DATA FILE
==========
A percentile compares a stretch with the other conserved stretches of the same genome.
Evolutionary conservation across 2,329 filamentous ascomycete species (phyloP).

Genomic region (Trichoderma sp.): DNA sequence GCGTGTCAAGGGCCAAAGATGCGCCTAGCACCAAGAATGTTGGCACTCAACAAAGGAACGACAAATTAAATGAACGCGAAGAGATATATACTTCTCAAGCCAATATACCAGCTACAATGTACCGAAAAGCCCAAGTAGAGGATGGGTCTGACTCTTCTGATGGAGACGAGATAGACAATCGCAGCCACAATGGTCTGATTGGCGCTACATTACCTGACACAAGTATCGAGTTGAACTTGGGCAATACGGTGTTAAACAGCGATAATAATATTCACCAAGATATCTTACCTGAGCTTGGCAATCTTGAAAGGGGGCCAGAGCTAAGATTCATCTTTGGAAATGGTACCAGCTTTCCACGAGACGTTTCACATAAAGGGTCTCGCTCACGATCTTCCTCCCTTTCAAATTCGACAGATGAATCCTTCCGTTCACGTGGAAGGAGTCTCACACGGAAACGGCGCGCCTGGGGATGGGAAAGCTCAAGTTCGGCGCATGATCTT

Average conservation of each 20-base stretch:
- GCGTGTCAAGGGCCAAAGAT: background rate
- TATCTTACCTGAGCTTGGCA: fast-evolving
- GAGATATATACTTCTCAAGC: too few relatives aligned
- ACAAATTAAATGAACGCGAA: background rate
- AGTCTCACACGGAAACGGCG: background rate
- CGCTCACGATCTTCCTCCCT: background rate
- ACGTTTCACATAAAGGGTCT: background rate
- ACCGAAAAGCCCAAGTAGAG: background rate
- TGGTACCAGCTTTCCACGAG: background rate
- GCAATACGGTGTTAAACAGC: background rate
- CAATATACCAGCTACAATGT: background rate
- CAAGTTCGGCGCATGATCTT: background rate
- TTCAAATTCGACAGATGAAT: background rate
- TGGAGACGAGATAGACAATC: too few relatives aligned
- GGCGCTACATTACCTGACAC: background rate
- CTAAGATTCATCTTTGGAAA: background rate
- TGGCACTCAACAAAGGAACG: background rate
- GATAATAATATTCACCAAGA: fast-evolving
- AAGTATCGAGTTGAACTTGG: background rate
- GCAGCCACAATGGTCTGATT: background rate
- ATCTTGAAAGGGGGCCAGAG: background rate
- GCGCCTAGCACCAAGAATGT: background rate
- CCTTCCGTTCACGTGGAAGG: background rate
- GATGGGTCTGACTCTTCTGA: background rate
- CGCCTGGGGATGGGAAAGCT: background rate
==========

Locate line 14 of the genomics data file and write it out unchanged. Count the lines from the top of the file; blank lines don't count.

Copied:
- GCAATACGGTGTTAAACAGC: background rate